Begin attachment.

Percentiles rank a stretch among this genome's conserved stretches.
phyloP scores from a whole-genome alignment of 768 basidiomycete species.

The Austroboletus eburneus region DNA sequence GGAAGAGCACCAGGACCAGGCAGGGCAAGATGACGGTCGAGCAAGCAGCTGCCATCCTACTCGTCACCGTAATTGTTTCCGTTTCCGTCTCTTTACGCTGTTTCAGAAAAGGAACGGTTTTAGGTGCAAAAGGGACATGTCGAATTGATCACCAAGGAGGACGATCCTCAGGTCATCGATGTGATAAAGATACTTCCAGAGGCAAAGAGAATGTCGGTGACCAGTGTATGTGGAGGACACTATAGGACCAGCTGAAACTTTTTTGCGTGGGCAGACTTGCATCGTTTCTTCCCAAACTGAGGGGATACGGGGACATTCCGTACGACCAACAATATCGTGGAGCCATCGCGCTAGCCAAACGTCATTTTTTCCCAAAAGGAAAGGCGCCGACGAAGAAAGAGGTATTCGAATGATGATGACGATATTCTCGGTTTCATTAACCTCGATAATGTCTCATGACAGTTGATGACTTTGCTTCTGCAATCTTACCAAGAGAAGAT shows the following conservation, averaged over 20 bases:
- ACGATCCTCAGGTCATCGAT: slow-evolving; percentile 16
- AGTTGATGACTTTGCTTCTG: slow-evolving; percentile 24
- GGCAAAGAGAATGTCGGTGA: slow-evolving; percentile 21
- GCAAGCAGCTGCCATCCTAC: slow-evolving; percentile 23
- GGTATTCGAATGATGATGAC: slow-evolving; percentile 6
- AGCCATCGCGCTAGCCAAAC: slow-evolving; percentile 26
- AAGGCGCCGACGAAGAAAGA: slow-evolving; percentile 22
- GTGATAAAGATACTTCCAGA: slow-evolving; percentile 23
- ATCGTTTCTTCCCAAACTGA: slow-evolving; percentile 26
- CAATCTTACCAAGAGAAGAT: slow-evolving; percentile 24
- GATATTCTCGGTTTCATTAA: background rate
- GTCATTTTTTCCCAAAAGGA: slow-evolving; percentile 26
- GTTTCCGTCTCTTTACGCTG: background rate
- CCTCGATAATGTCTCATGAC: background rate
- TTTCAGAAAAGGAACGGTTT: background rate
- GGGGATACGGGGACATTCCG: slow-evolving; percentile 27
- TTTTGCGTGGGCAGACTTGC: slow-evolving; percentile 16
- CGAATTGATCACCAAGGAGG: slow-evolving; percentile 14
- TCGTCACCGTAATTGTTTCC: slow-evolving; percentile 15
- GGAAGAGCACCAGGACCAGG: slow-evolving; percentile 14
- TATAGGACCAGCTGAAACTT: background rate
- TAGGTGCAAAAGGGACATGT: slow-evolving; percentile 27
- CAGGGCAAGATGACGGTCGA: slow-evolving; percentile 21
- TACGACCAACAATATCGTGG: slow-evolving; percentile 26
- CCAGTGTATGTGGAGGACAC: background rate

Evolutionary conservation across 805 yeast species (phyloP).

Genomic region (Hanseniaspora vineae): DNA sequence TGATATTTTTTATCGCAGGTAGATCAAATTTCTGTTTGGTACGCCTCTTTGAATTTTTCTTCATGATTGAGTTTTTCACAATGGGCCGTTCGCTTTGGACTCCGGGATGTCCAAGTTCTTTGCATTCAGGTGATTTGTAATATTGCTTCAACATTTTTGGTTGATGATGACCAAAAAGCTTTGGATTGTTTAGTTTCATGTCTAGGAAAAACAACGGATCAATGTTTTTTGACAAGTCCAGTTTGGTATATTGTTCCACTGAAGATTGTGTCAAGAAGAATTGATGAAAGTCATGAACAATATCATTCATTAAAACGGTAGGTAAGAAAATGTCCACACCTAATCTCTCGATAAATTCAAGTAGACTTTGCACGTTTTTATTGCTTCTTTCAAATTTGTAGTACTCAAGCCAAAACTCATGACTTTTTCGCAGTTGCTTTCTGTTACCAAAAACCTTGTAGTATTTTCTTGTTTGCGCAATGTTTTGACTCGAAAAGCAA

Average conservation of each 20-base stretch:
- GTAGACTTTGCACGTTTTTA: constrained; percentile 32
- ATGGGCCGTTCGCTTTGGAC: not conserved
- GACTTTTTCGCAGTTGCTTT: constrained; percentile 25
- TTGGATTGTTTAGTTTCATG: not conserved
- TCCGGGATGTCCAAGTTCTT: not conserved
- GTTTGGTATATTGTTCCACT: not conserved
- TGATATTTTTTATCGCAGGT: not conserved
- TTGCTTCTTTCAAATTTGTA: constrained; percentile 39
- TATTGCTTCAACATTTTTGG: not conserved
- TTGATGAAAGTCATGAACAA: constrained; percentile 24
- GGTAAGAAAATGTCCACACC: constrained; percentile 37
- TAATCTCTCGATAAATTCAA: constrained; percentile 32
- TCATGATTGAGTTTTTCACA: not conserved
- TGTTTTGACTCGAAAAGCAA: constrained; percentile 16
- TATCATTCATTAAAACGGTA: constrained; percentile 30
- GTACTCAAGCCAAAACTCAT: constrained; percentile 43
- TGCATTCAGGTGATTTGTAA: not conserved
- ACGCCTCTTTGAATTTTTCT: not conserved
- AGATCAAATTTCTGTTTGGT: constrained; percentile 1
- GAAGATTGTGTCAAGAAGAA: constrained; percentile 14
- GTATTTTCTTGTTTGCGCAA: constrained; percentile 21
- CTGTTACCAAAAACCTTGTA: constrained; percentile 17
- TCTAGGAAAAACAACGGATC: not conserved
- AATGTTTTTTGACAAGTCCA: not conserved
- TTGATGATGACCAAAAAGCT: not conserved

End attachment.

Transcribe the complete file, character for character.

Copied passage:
Percentiles rank a stretch among this genome's conserved stretches.
phyloP scores from a whole-genome alignment of 768 basidiomycete species.

The Austroboletus eburneus region DNA sequence GGAAGAGCACCAGGACCAGGCAGGGCAAGATGACGGTCGAGCAAGCAGCTGCCATCCTACTCGTCACCGTAATTGTTTCCGTTTCCGTCTCTTTACGCTGTTTCAGAAAAGGAACGGTTTTAGGTGCAAAAGGGACATGTCGAATTGATCACCAAGGAGGACGATCCTCAGGTCATCGATGTGATAAAGATACTTCCAGAGGCAAAGAGAATGTCGGTGACCAGTGTATGTGGAGGACACTATAGGACCAGCTGAAACTTTTTTGCGTGGGCAGACTTGCATCGTTTCTTCCCAAACTGAGGGGATACGGGGACATTCCGTACGACCAACAATATCGTGGAGCCATCGCGCTAGCCAAACGTCATTTTTTCCCAAAAGGAAAGGCGCCGACGAAGAAAGAGGTATTCGAATGATGATGACGATATTCTCGGTTTCATTAACCTCGATAATGTCTCATGACAGTTGATGACTTTGCTTCTGCAATCTTACCAAGAGAAGAT shows the following conservation, averaged over 20 bases:
- ACGATCCTCAGGTCATCGAT: slow-evolving; percentile 16
- AGTTGATGACTTTGCTTCTG: slow-evolving; percentile 24
- GGCAAAGAGAATGTCGGTGA: slow-evolving; percentile 21
- GCAAGCAGCTGCCATCCTAC: slow-evolving; percentile 23
- GGTATTCGAATGATGATGAC: slow-evolving; percentile 6
- AGCCATCGCGCTAGCCAAAC: slow-evolving; percentile 26
- AAGGCGCCGACGAAGAAAGA: slow-evolving; percentile 22
- GTGATAAAGATACTTCCAGA: slow-evolving; percentile 23
- ATCGTTTCTTCCCAAACTGA: slow-evolving; percentile 26
- CAATCTTACCAAGAGAAGAT: slow-evolving; percentile 24
- GATATTCTCGGTTTCATTAA: background rate
- GTCATTTTTTCCCAAAAGGA: slow-evolving; percentile 26
- GTTTCCGTCTCTTTACGCTG: background rate
- CCTCGATAATGTCTCATGAC: background rate
- TTTCAGAAAAGGAACGGTTT: background rate
- GGGGATACGGGGACATTCCG: slow-evolving; percentile 27
- TTTTGCGTGGGCAGACTTGC: slow-evolving; percentile 16
- CGAATTGATCACCAAGGAGG: slow-evolving; percentile 14
- TCGTCACCGTAATTGTTTCC: slow-evolving; percentile 15
- GGAAGAGCACCAGGACCAGG: slow-evolving; percentile 14
- TATAGGACCAGCTGAAACTT: background rate
- TAGGTGCAAAAGGGACATGT: slow-evolving; percentile 27
- CAGGGCAAGATGACGGTCGA: slow-evolving; percentile 21
- TACGACCAACAATATCGTGG: slow-evolving; percentile 26
- CCAGTGTATGTGGAGGACAC: background rate

Evolutionary conservation across 805 yeast species (phyloP).

Genomic region (Hanseniaspora vineae): DNA sequence TGATATTTTTTATCGCAGGTAGATCAAATTTCTGTTTGGTACGCCTCTTTGAATTTTTCTTCATGATTGAGTTTTTCACAATGGGCCGTTCGCTTTGGACTCCGGGATGTCCAAGTTCTTTGCATTCAGGTGATTTGTAATATTGCTTCAACATTTTTGGTTGATGATGACCAAAAAGCTTTGGATTGTTTAGTTTCATGTCTAGGAAAAACAACGGATCAATGTTTTTTGACAAGTCCAGTTTGGTATATTGTTCCACTGAAGATTGTGTCAAGAAGAATTGATGAAAGTCATGAACAATATCATTCATTAAAACGGTAGGTAAGAAAATGTCCACACCTAATCTCTCGATAAATTCAAGTAGACTTTGCACGTTTTTATTGCTTCTTTCAAATTTGTAGTACTCAAGCCAAAACTCATGACTTTTTCGCAGTTGCTTTCTGTTACCAAAAACCTTGTAGTATTTTCTTGTTTGCGCAATGTTTTGACTCGAAAAGCAA

Average conservation of each 20-base stretch:
- GTAGACTTTGCACGTTTTTA: constrained; percentile 32
- ATGGGCCGTTCGCTTTGGAC: not conserved
- GACTTTTTCGCAGTTGCTTT: constrained; percentile 25
- TTGGATTGTTTAGTTTCATG: not conserved
- TCCGGGATGTCCAAGTTCTT: not conserved
- GTTTGGTATATTGTTCCACT: not conserved
- TGATATTTTTTATCGCAGGT: not conserved
- TTGCTTCTTTCAAATTTGTA: constrained; percentile 39
- TATTGCTTCAACATTTTTGG: not conserved
- TTGATGAAAGTCATGAACAA: constrained; percentile 24
- GGTAAGAAAATGTCCACACC: constrained; percentile 37
- TAATCTCTCGATAAATTCAA: constrained; percentile 32
- TCATGATTGAGTTTTTCACA: not conserved
- TGTTTTGACTCGAAAAGCAA: constrained; percentile 16
- TATCATTCATTAAAACGGTA: constrained; percentile 30
- GTACTCAAGCCAAAACTCAT: constrained; percentile 43
- TGCATTCAGGTGATTTGTAA: not conserved
- ACGCCTCTTTGAATTTTTCT: not conserved
- AGATCAAATTTCTGTTTGGT: constrained; percentile 1
- GAAGATTGTGTCAAGAAGAA: constrained; percentile 14
- GTATTTTCTTGTTTGCGCAA: constrained; percentile 21
- CTGTTACCAAAAACCTTGTA: constrained; percentile 17
- TCTAGGAAAAACAACGGATC: not conserved
- AATGTTTTTTGACAAGTCCA: not conserved
- TTGATGATGACCAAAAAGCT: not conserved